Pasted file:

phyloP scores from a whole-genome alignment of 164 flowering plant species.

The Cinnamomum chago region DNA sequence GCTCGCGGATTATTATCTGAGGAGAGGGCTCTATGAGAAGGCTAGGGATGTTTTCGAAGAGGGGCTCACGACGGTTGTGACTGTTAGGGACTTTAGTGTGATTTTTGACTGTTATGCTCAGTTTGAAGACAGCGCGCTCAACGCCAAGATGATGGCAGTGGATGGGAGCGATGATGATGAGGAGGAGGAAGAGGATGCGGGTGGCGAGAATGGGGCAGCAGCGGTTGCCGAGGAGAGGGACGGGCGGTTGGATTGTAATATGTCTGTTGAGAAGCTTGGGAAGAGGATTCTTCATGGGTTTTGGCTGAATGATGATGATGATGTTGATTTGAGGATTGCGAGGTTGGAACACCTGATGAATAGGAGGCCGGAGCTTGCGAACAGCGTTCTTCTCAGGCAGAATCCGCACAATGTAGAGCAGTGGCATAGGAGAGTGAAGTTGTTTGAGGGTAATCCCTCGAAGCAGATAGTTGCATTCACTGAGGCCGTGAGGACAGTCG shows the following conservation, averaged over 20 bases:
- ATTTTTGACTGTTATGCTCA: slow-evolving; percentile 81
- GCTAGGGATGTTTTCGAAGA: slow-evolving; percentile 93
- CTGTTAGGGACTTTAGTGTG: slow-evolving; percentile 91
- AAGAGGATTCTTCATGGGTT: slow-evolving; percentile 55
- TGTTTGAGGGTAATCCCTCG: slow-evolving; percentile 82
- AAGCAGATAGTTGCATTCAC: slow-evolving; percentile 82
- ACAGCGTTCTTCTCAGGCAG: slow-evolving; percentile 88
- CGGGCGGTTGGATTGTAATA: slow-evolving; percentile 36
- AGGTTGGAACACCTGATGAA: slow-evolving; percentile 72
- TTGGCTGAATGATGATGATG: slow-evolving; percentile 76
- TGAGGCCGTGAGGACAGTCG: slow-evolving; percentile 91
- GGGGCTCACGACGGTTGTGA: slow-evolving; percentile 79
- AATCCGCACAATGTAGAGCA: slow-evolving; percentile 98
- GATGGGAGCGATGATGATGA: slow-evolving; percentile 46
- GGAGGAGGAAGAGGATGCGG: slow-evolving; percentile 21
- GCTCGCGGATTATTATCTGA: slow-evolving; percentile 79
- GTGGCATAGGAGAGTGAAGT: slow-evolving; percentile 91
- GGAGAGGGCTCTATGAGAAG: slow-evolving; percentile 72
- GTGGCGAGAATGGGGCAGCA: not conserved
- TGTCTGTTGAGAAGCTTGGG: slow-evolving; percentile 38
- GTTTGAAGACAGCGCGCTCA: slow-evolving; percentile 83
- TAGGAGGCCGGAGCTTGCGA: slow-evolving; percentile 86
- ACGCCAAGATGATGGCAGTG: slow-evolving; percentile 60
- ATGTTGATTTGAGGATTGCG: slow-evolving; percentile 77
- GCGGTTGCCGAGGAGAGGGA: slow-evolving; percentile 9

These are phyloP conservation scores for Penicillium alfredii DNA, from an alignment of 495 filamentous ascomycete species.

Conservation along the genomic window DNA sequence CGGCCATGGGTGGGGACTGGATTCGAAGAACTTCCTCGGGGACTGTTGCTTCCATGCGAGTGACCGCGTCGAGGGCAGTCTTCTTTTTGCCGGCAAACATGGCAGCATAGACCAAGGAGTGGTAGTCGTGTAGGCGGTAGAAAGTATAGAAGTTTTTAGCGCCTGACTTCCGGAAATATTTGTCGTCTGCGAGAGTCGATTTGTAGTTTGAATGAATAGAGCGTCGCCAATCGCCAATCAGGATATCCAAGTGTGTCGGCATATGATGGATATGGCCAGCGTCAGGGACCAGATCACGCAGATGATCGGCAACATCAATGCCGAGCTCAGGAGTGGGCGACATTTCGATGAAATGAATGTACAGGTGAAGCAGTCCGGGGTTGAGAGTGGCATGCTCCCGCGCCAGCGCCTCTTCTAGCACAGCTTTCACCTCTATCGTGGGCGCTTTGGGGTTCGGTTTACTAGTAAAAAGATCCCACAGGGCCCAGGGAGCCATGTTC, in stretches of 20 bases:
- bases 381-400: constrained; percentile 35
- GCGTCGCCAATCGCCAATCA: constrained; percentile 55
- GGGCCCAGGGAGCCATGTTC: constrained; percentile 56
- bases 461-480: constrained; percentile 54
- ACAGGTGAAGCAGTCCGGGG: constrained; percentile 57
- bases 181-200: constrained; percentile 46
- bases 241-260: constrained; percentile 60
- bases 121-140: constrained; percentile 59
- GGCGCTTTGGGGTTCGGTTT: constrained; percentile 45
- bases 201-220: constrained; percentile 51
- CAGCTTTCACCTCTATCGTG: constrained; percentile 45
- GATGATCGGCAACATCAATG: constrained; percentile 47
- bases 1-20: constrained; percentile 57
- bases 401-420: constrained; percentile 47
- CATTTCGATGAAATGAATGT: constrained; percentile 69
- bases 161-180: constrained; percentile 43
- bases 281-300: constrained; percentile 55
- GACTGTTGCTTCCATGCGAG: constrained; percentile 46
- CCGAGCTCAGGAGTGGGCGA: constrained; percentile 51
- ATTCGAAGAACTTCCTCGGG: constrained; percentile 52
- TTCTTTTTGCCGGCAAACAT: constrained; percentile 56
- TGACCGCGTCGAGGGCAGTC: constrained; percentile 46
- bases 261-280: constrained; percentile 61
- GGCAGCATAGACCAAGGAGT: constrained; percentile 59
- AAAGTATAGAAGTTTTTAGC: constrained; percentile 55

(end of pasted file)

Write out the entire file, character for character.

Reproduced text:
phyloP scores from a whole-genome alignment of 164 flowering plant species.

The Cinnamomum chago region DNA sequence GCTCGCGGATTATTATCTGAGGAGAGGGCTCTATGAGAAGGCTAGGGATGTTTTCGAAGAGGGGCTCACGACGGTTGTGACTGTTAGGGACTTTAGTGTGATTTTTGACTGTTATGCTCAGTTTGAAGACAGCGCGCTCAACGCCAAGATGATGGCAGTGGATGGGAGCGATGATGATGAGGAGGAGGAAGAGGATGCGGGTGGCGAGAATGGGGCAGCAGCGGTTGCCGAGGAGAGGGACGGGCGGTTGGATTGTAATATGTCTGTTGAGAAGCTTGGGAAGAGGATTCTTCATGGGTTTTGGCTGAATGATGATGATGATGTTGATTTGAGGATTGCGAGGTTGGAACACCTGATGAATAGGAGGCCGGAGCTTGCGAACAGCGTTCTTCTCAGGCAGAATCCGCACAATGTAGAGCAGTGGCATAGGAGAGTGAAGTTGTTTGAGGGTAATCCCTCGAAGCAGATAGTTGCATTCACTGAGGCCGTGAGGACAGTCG shows the following conservation, averaged over 20 bases:
- ATTTTTGACTGTTATGCTCA: slow-evolving; percentile 81
- GCTAGGGATGTTTTCGAAGA: slow-evolving; percentile 93
- CTGTTAGGGACTTTAGTGTG: slow-evolving; percentile 91
- AAGAGGATTCTTCATGGGTT: slow-evolving; percentile 55
- TGTTTGAGGGTAATCCCTCG: slow-evolving; percentile 82
- AAGCAGATAGTTGCATTCAC: slow-evolving; percentile 82
- ACAGCGTTCTTCTCAGGCAG: slow-evolving; percentile 88
- CGGGCGGTTGGATTGTAATA: slow-evolving; percentile 36
- AGGTTGGAACACCTGATGAA: slow-evolving; percentile 72
- TTGGCTGAATGATGATGATG: slow-evolving; percentile 76
- TGAGGCCGTGAGGACAGTCG: slow-evolving; percentile 91
- GGGGCTCACGACGGTTGTGA: slow-evolving; percentile 79
- AATCCGCACAATGTAGAGCA: slow-evolving; percentile 98
- GATGGGAGCGATGATGATGA: slow-evolving; percentile 46
- GGAGGAGGAAGAGGATGCGG: slow-evolving; percentile 21
- GCTCGCGGATTATTATCTGA: slow-evolving; percentile 79
- GTGGCATAGGAGAGTGAAGT: slow-evolving; percentile 91
- GGAGAGGGCTCTATGAGAAG: slow-evolving; percentile 72
- GTGGCGAGAATGGGGCAGCA: not conserved
- TGTCTGTTGAGAAGCTTGGG: slow-evolving; percentile 38
- GTTTGAAGACAGCGCGCTCA: slow-evolving; percentile 83
- TAGGAGGCCGGAGCTTGCGA: slow-evolving; percentile 86
- ACGCCAAGATGATGGCAGTG: slow-evolving; percentile 60
- ATGTTGATTTGAGGATTGCG: slow-evolving; percentile 77
- GCGGTTGCCGAGGAGAGGGA: slow-evolving; percentile 9

These are phyloP conservation scores for Penicillium alfredii DNA, from an alignment of 495 filamentous ascomycete species.

Conservation along the genomic window DNA sequence CGGCCATGGGTGGGGACTGGATTCGAAGAACTTCCTCGGGGACTGTTGCTTCCATGCGAGTGACCGCGTCGAGGGCAGTCTTCTTTTTGCCGGCAAACATGGCAGCATAGACCAAGGAGTGGTAGTCGTGTAGGCGGTAGAAAGTATAGAAGTTTTTAGCGCCTGACTTCCGGAAATATTTGTCGTCTGCGAGAGTCGATTTGTAGTTTGAATGAATAGAGCGTCGCCAATCGCCAATCAGGATATCCAAGTGTGTCGGCATATGATGGATATGGCCAGCGTCAGGGACCAGATCACGCAGATGATCGGCAACATCAATGCCGAGCTCAGGAGTGGGCGACATTTCGATGAAATGAATGTACAGGTGAAGCAGTCCGGGGTTGAGAGTGGCATGCTCCCGCGCCAGCGCCTCTTCTAGCACAGCTTTCACCTCTATCGTGGGCGCTTTGGGGTTCGGTTTACTAGTAAAAAGATCCCACAGGGCCCAGGGAGCCATGTTC, in stretches of 20 bases:
- bases 381-400: constrained; percentile 35
- GCGTCGCCAATCGCCAATCA: constrained; percentile 55
- GGGCCCAGGGAGCCATGTTC: constrained; percentile 56
- bases 461-480: constrained; percentile 54
- ACAGGTGAAGCAGTCCGGGG: constrained; percentile 57
- bases 181-200: constrained; percentile 46
- bases 241-260: constrained; percentile 60
- bases 121-140: constrained; percentile 59
- GGCGCTTTGGGGTTCGGTTT: constrained; percentile 45
- bases 201-220: constrained; percentile 51
- CAGCTTTCACCTCTATCGTG: constrained; percentile 45
- GATGATCGGCAACATCAATG: constrained; percentile 47
- bases 1-20: constrained; percentile 57
- bases 401-420: constrained; percentile 47
- CATTTCGATGAAATGAATGT: constrained; percentile 69
- bases 161-180: constrained; percentile 43
- bases 281-300: constrained; percentile 55
- GACTGTTGCTTCCATGCGAG: constrained; percentile 46
- CCGAGCTCAGGAGTGGGCGA: constrained; percentile 51
- ATTCGAAGAACTTCCTCGGG: constrained; percentile 52
- TTCTTTTTGCCGGCAAACAT: constrained; percentile 56
- TGACCGCGTCGAGGGCAGTC: constrained; percentile 46
- bases 261-280: constrained; percentile 61
- GGCAGCATAGACCAAGGAGT: constrained; percentile 59
- AAAGTATAGAAGTTTTTAGC: constrained; percentile 55